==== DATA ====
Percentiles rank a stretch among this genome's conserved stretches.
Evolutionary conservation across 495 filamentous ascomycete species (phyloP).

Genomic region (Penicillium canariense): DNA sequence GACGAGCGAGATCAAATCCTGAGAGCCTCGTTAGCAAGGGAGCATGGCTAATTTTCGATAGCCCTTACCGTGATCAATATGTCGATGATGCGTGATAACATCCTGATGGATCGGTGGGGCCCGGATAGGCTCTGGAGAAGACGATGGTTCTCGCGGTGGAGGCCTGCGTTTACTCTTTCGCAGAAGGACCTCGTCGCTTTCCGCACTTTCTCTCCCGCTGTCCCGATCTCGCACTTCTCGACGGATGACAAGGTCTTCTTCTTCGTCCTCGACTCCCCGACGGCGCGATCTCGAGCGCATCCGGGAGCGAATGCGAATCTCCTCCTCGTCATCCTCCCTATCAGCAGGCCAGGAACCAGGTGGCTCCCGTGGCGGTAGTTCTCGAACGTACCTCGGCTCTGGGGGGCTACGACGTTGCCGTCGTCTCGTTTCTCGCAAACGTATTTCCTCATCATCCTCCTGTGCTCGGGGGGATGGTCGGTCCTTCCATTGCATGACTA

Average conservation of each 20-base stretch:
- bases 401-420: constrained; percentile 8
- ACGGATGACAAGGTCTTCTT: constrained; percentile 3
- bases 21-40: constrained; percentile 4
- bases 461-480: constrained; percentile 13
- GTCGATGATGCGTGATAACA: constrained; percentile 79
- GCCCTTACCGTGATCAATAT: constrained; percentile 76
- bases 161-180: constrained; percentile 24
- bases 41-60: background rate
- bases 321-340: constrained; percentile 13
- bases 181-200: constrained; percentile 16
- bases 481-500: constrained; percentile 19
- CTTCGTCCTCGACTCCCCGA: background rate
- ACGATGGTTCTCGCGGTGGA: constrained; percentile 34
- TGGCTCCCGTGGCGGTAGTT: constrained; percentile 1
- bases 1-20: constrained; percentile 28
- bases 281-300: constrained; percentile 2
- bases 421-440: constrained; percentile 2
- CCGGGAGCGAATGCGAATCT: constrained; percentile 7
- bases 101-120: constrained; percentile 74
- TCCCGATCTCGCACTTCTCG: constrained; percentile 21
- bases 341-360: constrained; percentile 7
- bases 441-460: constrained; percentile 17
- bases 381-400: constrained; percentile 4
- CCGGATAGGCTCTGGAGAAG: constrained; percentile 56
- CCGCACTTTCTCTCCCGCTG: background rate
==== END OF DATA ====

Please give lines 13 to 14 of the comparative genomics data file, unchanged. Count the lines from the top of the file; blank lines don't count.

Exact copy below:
- bases 321-340: constrained; percentile 13
- bases 181-200: constrained; percentile 16